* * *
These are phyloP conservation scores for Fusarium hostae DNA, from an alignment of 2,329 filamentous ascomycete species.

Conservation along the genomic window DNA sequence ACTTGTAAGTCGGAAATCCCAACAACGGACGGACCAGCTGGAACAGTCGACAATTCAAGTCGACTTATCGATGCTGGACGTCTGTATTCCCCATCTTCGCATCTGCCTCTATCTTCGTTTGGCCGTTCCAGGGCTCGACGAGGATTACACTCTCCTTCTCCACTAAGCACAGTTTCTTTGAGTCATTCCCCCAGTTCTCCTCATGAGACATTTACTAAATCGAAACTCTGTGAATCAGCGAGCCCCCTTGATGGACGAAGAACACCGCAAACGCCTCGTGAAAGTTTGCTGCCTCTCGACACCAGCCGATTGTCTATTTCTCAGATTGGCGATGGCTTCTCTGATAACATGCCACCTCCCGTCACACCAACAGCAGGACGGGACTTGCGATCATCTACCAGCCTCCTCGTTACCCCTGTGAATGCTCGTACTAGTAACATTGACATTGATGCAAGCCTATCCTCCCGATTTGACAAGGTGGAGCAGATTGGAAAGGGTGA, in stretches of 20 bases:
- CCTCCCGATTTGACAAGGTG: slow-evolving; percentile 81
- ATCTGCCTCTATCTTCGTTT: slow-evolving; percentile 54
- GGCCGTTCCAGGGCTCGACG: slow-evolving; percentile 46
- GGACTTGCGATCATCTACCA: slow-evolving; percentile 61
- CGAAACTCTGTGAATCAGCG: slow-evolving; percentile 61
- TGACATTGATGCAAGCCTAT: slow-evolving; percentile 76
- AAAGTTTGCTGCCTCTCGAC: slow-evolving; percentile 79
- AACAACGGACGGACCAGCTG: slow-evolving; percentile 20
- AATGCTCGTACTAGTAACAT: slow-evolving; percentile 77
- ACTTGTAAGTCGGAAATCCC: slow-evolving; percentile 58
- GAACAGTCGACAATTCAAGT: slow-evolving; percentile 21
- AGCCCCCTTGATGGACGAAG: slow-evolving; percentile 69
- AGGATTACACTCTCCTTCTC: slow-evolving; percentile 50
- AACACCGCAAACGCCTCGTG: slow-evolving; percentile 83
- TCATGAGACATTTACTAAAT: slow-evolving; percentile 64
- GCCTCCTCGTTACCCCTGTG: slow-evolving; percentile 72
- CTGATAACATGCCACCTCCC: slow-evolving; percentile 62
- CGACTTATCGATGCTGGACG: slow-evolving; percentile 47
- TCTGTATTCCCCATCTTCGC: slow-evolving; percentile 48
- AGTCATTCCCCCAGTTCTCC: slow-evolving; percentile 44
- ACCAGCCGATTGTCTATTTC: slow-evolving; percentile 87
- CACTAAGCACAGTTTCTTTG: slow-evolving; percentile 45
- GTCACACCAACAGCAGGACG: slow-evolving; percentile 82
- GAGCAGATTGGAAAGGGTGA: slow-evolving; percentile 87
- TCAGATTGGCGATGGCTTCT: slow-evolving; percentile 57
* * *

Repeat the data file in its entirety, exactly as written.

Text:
These are phyloP conservation scores for Fusarium hostae DNA, from an alignment of 2,329 filamentous ascomycete species.

Conservation along the genomic window DNA sequence ACTTGTAAGTCGGAAATCCCAACAACGGACGGACCAGCTGGAACAGTCGACAATTCAAGTCGACTTATCGATGCTGGACGTCTGTATTCCCCATCTTCGCATCTGCCTCTATCTTCGTTTGGCCGTTCCAGGGCTCGACGAGGATTACACTCTCCTTCTCCACTAAGCACAGTTTCTTTGAGTCATTCCCCCAGTTCTCCTCATGAGACATTTACTAAATCGAAACTCTGTGAATCAGCGAGCCCCCTTGATGGACGAAGAACACCGCAAACGCCTCGTGAAAGTTTGCTGCCTCTCGACACCAGCCGATTGTCTATTTCTCAGATTGGCGATGGCTTCTCTGATAACATGCCACCTCCCGTCACACCAACAGCAGGACGGGACTTGCGATCATCTACCAGCCTCCTCGTTACCCCTGTGAATGCTCGTACTAGTAACATTGACATTGATGCAAGCCTATCCTCCCGATTTGACAAGGTGGAGCAGATTGGAAAGGGTGA, in stretches of 20 bases:
- CCTCCCGATTTGACAAGGTG: slow-evolving; percentile 81
- ATCTGCCTCTATCTTCGTTT: slow-evolving; percentile 54
- GGCCGTTCCAGGGCTCGACG: slow-evolving; percentile 46
- GGACTTGCGATCATCTACCA: slow-evolving; percentile 61
- CGAAACTCTGTGAATCAGCG: slow-evolving; percentile 61
- TGACATTGATGCAAGCCTAT: slow-evolving; percentile 76
- AAAGTTTGCTGCCTCTCGAC: slow-evolving; percentile 79
- AACAACGGACGGACCAGCTG: slow-evolving; percentile 20
- AATGCTCGTACTAGTAACAT: slow-evolving; percentile 77
- ACTTGTAAGTCGGAAATCCC: slow-evolving; percentile 58
- GAACAGTCGACAATTCAAGT: slow-evolving; percentile 21
- AGCCCCCTTGATGGACGAAG: slow-evolving; percentile 69
- AGGATTACACTCTCCTTCTC: slow-evolving; percentile 50
- AACACCGCAAACGCCTCGTG: slow-evolving; percentile 83
- TCATGAGACATTTACTAAAT: slow-evolving; percentile 64
- GCCTCCTCGTTACCCCTGTG: slow-evolving; percentile 72
- CTGATAACATGCCACCTCCC: slow-evolving; percentile 62
- CGACTTATCGATGCTGGACG: slow-evolving; percentile 47
- TCTGTATTCCCCATCTTCGC: slow-evolving; percentile 48
- AGTCATTCCCCCAGTTCTCC: slow-evolving; percentile 44
- ACCAGCCGATTGTCTATTTC: slow-evolving; percentile 87
- CACTAAGCACAGTTTCTTTG: slow-evolving; percentile 45
- GTCACACCAACAGCAGGACG: slow-evolving; percentile 82
- GAGCAGATTGGAAAGGGTGA: slow-evolving; percentile 87
- TCAGATTGGCGATGGCTTCT: slow-evolving; percentile 57